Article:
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Why CNN’s Digital Strength May Cause Problems For Fox

CNN has become a prime-time ratings afterthought in the cable news business it started three decades ago, as Fox (NSDQ: NWS) News continues to dominate a traditional television realm mostly supported by older viewers. But online and on mobile, the tables are turned.

Driven by a flurry of big breaking-news events in 2011 – everything from the Japanese tsunami to the Egyptian uprising – Time (NYSE: TWX) Warner-owned CNN Digital averaged 73 million unique viewers a month last year across its various platforms, according to comScore (NSDQ: SCOR). Fox News Channel, far and away the leading cable news outlet in prime time, averaged less than 30 million unique users across its channels, while No. 2 network MSNBC (NSDQ: CMCSA) averaged just over 50 million.

Given that other Time Warner sites including and are folded into the CNN Networks metric, just comparing unique users overstates CNN’s advantage. But in the social networking universe, the 1 million fans on CNN’s Facebook page dwarf those for Fox News by a factor of eight. And with a combined total of 9.4 million followers, @CNN and the rest of the news brand’s Twitter handles have 1.8 million more followers than the closest news competitor, the New York Times. served up 135.9 million page views last March when the earthquake and tsunami ravaged the Japanese coastline, and it averaged 101.3 million video starts a month, a 19 percent uptick over 2010. Sections including Belief (up 64 percent to 7.8 million page views), World (up 23 percent) and This Just In (up 29 percent) also posted big gains.

CNN Digital also remained No. 1 in mobile news for a fourth straight year, averaging 19.4 million unique users, a 60 percent edge over Fox News Digital. (For its part, Fox News is quick to note that it has an engagement metric advantage – according to comScore, the average user spent 10.7 minutes on Fox News sites compared to just 2.2 minutes for CNN.)

These digital rankings, of course, are a complete reversal from what has been happening on cable news television over the last decade.

The Atlanta-based CNN ranked No. 3 in prime-time cable news ratings last year — despite its 16 percent uptick in average nightly prime-time viewers and Fox News Channel’s 9 percent decline. For the year, Fox averaged 2.2 million watchers in prime time, MSNBC came in second averaging 902,000, followed by CNN with 735,000. This, according to TV ratings tracker Nielsen.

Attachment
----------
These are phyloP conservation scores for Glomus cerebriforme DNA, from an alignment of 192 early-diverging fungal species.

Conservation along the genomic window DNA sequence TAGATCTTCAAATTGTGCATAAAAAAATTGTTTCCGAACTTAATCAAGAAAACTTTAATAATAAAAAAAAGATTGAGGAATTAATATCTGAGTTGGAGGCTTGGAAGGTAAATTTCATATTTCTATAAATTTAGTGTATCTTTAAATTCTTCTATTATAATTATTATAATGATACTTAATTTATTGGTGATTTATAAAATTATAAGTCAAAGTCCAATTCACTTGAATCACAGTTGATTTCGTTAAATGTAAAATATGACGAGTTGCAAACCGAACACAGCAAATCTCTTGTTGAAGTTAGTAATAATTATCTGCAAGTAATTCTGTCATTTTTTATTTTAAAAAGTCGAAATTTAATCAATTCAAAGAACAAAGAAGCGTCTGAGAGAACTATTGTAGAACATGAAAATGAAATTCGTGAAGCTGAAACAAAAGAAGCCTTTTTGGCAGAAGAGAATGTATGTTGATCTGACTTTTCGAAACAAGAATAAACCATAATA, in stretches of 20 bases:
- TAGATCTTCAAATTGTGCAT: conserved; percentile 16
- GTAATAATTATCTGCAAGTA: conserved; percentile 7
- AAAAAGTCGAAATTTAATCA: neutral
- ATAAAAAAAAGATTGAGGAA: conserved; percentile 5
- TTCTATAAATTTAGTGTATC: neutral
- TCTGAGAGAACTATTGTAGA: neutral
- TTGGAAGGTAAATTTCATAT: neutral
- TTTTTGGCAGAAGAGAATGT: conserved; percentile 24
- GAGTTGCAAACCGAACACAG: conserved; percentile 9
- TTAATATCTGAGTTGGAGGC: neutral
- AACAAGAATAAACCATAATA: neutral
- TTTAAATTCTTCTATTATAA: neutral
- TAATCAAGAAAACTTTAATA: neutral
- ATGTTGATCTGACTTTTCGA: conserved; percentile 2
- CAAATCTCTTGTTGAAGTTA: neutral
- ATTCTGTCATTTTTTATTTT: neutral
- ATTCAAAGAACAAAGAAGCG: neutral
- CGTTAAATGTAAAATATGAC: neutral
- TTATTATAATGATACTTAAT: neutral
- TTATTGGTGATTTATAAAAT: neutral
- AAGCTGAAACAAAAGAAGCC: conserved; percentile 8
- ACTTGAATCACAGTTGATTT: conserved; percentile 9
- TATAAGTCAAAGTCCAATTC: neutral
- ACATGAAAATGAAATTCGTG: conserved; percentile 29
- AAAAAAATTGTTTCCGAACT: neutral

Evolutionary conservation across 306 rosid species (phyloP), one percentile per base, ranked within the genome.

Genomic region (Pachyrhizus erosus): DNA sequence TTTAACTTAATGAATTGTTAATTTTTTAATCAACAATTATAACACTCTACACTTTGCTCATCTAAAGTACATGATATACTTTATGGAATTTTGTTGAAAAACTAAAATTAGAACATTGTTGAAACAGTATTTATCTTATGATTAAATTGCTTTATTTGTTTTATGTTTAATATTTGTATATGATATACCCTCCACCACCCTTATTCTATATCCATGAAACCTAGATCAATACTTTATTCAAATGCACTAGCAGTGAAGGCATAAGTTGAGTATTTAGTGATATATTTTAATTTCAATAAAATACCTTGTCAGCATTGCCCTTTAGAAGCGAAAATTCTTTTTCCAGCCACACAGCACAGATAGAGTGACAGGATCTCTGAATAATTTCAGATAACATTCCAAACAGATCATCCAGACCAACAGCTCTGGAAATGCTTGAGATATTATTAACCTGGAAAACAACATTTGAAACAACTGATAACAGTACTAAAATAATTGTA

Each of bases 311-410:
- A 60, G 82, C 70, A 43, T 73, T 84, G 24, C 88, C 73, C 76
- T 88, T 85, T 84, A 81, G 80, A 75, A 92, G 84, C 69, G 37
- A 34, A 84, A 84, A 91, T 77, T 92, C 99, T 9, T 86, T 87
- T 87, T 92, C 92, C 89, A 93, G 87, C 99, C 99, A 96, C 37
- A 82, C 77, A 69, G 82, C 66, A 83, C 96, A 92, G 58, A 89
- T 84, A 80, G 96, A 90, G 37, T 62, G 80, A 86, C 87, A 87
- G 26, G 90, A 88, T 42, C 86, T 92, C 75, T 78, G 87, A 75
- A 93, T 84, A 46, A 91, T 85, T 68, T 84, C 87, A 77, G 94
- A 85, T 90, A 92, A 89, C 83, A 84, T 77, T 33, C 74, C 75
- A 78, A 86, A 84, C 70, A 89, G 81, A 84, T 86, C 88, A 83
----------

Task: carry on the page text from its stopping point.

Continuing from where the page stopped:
Perhaps most key, CNN trailed Fox in the all-important adults 25-54 viewer demographic, averaging less than half of Fox’s 522,000 in the category in which advertising sales are based on. So what’s with the discrepancy between digital and cable performances?

According to Brad Adgate, senior VP and director of research for ad-buying firm Horizon Media, the very programming attributes that seem to give Fox News an advantage over CNN on cable television also seem to have a converse effect online. Focused on what Adgate calls “infotainment” and leveraging the opinions of strong, ideologically minded personalities like Sean Hannity and Bill O’Reilly, Fox News’ programming is thematically different from that of CNN, which is rooted in breaking news. In short, CNN has more pure news product that can be easily converted into text and optimized for search.

“If news breaks, and you’re searching for something specific, you go to CNN,” Adgate said. (For their part, CNN officials contend their digital numbers are not all based on breaking news search, noting its Opinion section posted 54 percent traffic growth over 2010.)

Larry Kramer, founder and former CEO of CBS (NYSE: CBS), agrees: “When you first hear about news now, you’re generally not in front of a TV. Your first inclination to go to a site, and for a lot of people, that’s CNN. When news breaks, you’re going to see them get the biggest burst.” Kramer said that Fox’s opinionated personalities have resonated and stood out amid a cluttered cable news spectrum. “But that kind of voice is not unique at all on the web,” he added.

In 2010, when Time Warner actually broke out financial data for its cable news division, revenue from digital platforms matched sales of advertising from U.S. prime-time programming — both accounted for about 10 percent of the company’s bottom line. (Time Warner listed operating income as $500 million that year.)

Despite its growing strength in online and mobile platforms, CNN is unlikely to try to transition into a pure-play digital company anytime soon. Here’s why: While the No. 3 prime-time audience share for the CNN flagship channel may harm the news company’s domestic advertising sales revenue, its cable carriage fees remain among the highest in the TV industry, according to Kramer. Indeed, in 2010, CNN and its related brands grossed nearly half of their revenue from U.S. and international carriage fees. “That’s a far more significant revenue stream than anything they’ll get on the web,” Kramer said.

Looking forward, the real opportunity for CNN, Kramer added, is to be a true global, multi-platform news provider, in which a centralized news-gathering force services all distribution points. Kramer specifically cited’s user-generated-content initiative iReport, which added 250,000 registered users last year. Just like the early days of CNN, when viewer-supplied camcorder video helped transform the cable channel into a must-see destination, iReport could be equally transformative for the brand in an age of camera-equipped smart phones. “There’s no other brand, save for Reuters (NYSE: TRI), that’s so solely associated with news,” Kramer said. “This is one of the only pure-play news brands that really exists internationally.”